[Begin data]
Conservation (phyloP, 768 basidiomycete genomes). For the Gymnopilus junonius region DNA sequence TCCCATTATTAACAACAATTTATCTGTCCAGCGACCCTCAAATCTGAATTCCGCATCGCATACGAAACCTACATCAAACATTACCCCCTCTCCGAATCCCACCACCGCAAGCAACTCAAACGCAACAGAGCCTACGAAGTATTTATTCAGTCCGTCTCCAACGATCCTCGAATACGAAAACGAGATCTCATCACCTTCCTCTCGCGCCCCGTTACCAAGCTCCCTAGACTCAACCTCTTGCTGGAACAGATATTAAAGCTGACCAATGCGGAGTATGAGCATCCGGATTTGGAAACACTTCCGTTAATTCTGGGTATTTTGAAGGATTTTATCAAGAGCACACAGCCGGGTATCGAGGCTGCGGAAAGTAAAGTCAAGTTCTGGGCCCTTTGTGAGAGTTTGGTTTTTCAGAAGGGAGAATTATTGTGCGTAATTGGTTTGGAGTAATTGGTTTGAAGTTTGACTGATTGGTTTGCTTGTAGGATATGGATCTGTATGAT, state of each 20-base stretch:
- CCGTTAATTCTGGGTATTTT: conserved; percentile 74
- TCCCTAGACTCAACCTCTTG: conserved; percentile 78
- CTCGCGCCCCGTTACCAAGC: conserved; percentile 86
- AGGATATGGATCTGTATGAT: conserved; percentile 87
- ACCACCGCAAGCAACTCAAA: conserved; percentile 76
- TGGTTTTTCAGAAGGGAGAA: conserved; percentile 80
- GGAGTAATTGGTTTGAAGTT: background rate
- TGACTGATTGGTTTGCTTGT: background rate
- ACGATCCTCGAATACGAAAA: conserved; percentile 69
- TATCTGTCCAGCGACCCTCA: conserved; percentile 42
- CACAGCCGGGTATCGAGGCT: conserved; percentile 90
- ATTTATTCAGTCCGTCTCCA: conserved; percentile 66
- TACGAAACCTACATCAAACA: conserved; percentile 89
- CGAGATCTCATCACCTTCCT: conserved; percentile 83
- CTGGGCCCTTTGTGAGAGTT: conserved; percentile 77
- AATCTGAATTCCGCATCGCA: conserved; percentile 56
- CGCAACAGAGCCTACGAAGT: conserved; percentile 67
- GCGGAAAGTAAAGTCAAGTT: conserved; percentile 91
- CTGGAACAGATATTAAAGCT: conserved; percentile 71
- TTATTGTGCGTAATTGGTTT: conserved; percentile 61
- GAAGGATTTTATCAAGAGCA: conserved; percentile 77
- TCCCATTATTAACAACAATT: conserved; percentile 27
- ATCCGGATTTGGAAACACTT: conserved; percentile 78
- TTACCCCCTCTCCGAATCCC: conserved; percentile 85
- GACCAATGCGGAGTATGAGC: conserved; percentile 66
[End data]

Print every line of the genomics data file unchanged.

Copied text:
Conservation (phyloP, 768 basidiomycete genomes). For the Gymnopilus junonius region DNA sequence TCCCATTATTAACAACAATTTATCTGTCCAGCGACCCTCAAATCTGAATTCCGCATCGCATACGAAACCTACATCAAACATTACCCCCTCTCCGAATCCCACCACCGCAAGCAACTCAAACGCAACAGAGCCTACGAAGTATTTATTCAGTCCGTCTCCAACGATCCTCGAATACGAAAACGAGATCTCATCACCTTCCTCTCGCGCCCCGTTACCAAGCTCCCTAGACTCAACCTCTTGCTGGAACAGATATTAAAGCTGACCAATGCGGAGTATGAGCATCCGGATTTGGAAACACTTCCGTTAATTCTGGGTATTTTGAAGGATTTTATCAAGAGCACACAGCCGGGTATCGAGGCTGCGGAAAGTAAAGTCAAGTTCTGGGCCCTTTGTGAGAGTTTGGTTTTTCAGAAGGGAGAATTATTGTGCGTAATTGGTTTGGAGTAATTGGTTTGAAGTTTGACTGATTGGTTTGCTTGTAGGATATGGATCTGTATGAT, state of each 20-base stretch:
- CCGTTAATTCTGGGTATTTT: conserved; percentile 74
- TCCCTAGACTCAACCTCTTG: conserved; percentile 78
- CTCGCGCCCCGTTACCAAGC: conserved; percentile 86
- AGGATATGGATCTGTATGAT: conserved; percentile 87
- ACCACCGCAAGCAACTCAAA: conserved; percentile 76
- TGGTTTTTCAGAAGGGAGAA: conserved; percentile 80
- GGAGTAATTGGTTTGAAGTT: background rate
- TGACTGATTGGTTTGCTTGT: background rate
- ACGATCCTCGAATACGAAAA: conserved; percentile 69
- TATCTGTCCAGCGACCCTCA: conserved; percentile 42
- CACAGCCGGGTATCGAGGCT: conserved; percentile 90
- ATTTATTCAGTCCGTCTCCA: conserved; percentile 66
- TACGAAACCTACATCAAACA: conserved; percentile 89
- CGAGATCTCATCACCTTCCT: conserved; percentile 83
- CTGGGCCCTTTGTGAGAGTT: conserved; percentile 77
- AATCTGAATTCCGCATCGCA: conserved; percentile 56
- CGCAACAGAGCCTACGAAGT: conserved; percentile 67
- GCGGAAAGTAAAGTCAAGTT: conserved; percentile 91
- CTGGAACAGATATTAAAGCT: conserved; percentile 71
- TTATTGTGCGTAATTGGTTT: conserved; percentile 61
- GAAGGATTTTATCAAGAGCA: conserved; percentile 77
- TCCCATTATTAACAACAATT: conserved; percentile 27
- ATCCGGATTTGGAAACACTT: conserved; percentile 78
- TTACCCCCTCTCCGAATCCC: conserved; percentile 85
- GACCAATGCGGAGTATGAGC: conserved; percentile 66